The Transportation Technology Center, Inc. (TTCI) issued its annual report, complete with a slew of research findings that are must-reads for folks working in track and structures.
Among the key findings from on-track tests in 2018:
- A test of high-strength rails, concluded after 650 MGT, showed that the major degradation modes were gage face wear and rolling contact fatigue. In addition, eight electric flash butt welds fractured. Metallurgical analysis of the rails and welds is underway.
- Twelve thermite welds were treated with an ultrasonic impact device, with more to follow. Lab tests have shown that the treatment increases weld fatigue life. Testing at FAST will determine how the treatment affects in-track performance.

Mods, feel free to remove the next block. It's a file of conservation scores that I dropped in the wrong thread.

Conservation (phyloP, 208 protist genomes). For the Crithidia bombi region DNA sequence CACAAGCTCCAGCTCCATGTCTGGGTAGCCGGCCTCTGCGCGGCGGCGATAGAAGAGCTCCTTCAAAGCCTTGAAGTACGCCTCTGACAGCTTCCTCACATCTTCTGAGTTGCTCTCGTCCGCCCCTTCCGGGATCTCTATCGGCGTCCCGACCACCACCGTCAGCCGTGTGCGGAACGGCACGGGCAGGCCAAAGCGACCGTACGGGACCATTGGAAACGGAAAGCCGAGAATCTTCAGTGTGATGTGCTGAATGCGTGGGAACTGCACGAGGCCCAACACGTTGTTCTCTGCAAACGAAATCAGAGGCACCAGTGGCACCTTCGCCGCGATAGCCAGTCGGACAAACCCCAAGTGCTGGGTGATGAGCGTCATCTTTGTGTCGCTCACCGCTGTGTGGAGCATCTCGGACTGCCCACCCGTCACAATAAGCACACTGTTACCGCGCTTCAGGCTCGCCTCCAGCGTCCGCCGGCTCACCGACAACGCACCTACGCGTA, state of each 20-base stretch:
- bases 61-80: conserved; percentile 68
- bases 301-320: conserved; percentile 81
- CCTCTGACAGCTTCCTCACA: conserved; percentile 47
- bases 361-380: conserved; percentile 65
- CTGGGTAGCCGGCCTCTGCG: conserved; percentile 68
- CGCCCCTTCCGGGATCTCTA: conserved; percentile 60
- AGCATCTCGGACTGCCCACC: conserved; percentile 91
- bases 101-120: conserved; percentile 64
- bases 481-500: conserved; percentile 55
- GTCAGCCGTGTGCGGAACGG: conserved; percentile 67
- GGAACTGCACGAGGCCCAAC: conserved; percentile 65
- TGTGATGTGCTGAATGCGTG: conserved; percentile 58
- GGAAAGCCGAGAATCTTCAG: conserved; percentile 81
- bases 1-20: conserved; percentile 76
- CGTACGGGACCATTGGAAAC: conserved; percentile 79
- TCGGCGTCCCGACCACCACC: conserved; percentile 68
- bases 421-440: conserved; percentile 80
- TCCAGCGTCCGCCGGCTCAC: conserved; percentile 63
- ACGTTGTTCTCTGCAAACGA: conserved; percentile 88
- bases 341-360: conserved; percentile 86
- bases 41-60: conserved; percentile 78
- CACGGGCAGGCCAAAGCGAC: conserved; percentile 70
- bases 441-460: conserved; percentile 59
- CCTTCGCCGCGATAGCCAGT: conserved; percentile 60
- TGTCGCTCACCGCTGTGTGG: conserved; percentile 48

- Engineered polymer composite (EPC) ties from two suppliers are performing well. Two other types of EPC ties installed during the past few years were removed from track due to excessive cracking.
TTCI also conducted research into the effects of double-stack trains on bridge integrity. The conclusion was “that most affected bridges and components are short spans and floor system members of longer spans. In general, long-term fatigue from double-stack traffic will be less of an issue than it is for unit trains such as those carrying coal and grain.”
TTCI, a wholly owned subsidiary of the Association of American Railroads, runs a 52-square mile, secure and remote site with specialized laboratories and 48 miles of railroad track available for testing locomotives, vehicles, track components, and signaling devices. TTCI, located northeast of Pueblo, Colorado, originated as the Department of Transportation’s High Speed Ground Test Center as a site to test several hovertrain concepts.
The full 2018 annual report is available here.